Saida Ali: The invisible feminist should also be celebrated

Saida Ali is a mother, feminist and Atlantic Fellow. She works for equality and gender justice by advocating for the recognition of underrepresented voices in the human rights movement.

She began her journey in the development sector as an intern at the Kenya Human Rights Commission, then held various positions at human rights organizations such as FIDA Kenya and COVAW. Saida is now the Global Manager of Hivos’ Free to be Me Program.

Saida accredits her journey in feminism to her mother, who from early on instilled feminist values in her and pushed her to stay true to herself as a woman and live to her fullest potential. Her first face offs with patriarchy were when her mother prevented her from being circumcised at the age of 10 and when she rejected a marriage proposal in her teens.

The invisible feminist should also be celebrated.

Tell us about your journey in the development space

Saida: My introduction to feminist lobbying and advocacy began in university when as a student leader I first saw a fellow student being sexually harassed. I realized that sexual harassment is an injustice that has become normalized within a society that refuses to recognize it as such. This fueled my resolve to tackle inequality through feminism, to create spaces for the most marginalized and excluded voices, and empower them socially, economically and politically.

What do you love about Women’s History Month?

Saida: What I love about Women’s History Month is the opportunity it affords us to recognize invisible giants. These are women silently doing invaluable work as paid or unpaid care givers. Their contributions to society are often taken for granted, but they soldier on. I salute our mothers, aunties, grandmas and women in the service industry.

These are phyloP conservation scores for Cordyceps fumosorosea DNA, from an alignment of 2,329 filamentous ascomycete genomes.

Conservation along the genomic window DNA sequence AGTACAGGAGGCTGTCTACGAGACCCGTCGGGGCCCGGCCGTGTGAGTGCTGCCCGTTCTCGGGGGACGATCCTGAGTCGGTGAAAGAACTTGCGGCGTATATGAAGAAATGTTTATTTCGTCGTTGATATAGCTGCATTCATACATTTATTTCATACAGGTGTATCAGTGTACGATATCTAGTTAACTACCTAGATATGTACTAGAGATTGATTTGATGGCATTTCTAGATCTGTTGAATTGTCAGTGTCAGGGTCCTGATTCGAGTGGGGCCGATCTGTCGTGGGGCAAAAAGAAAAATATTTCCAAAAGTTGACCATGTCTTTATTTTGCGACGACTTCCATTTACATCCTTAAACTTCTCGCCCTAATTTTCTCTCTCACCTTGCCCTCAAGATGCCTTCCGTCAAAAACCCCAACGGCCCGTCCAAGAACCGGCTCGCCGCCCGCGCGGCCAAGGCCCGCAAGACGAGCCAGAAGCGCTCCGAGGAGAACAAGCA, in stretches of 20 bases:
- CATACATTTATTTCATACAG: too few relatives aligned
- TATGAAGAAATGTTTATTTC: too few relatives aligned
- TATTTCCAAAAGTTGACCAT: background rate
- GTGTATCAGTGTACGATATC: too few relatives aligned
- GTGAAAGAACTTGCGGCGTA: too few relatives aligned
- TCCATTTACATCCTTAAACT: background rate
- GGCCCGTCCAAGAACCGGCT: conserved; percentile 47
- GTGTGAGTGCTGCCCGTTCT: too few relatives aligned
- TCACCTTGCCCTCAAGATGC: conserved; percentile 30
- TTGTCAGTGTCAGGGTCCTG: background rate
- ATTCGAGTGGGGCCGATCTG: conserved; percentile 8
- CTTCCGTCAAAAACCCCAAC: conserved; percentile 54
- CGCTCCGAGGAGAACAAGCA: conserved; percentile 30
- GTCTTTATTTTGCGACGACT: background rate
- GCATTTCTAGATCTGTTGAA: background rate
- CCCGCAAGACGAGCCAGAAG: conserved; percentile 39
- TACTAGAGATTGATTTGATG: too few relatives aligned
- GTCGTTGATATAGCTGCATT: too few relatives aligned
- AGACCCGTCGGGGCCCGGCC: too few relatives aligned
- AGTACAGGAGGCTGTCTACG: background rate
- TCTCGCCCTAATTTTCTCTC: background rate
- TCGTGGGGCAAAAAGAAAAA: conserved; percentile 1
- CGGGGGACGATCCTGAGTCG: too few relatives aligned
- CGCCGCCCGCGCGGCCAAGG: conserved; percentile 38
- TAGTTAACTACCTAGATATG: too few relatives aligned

What does the phrase: #BreakTheBias mean to you?

Saida: Break the bias means: What do we need to disrupt? Let me give you two examples. We need to challenge what the term “access” means and how it’s misunderstood as inclusion. Another one in the development space right now is how gender has become a politicized term.

Do you think it’s Uhuru (freedom) yet for women when it comes to equality?

Saida: Freedom is still an elusive term for women. Patriarchy remains firmly entrenched and occupies your most personal spaces. And that’s why we still continue to face injustices like sexual and gender-based violence.

How does your current role at Hivos help you mobilize and influence other women?

Saida: My work is based on Hivos’ convening power that disrupts the development space by making more room for underrepresented voices in the LGBTI+ rights movement. We give them funding and platforms where they can state their position and advocate for their rights.

Who inspires you?

Saida: People who have challenged resistance to gender expression. I see them as queens in their own ways. They move forward by pushing back … against a heteronormative society.

Stories of resistance also inspire me.

What do you want to be known for?

Saida: I want to be known as a disruptor who created beautiful trouble.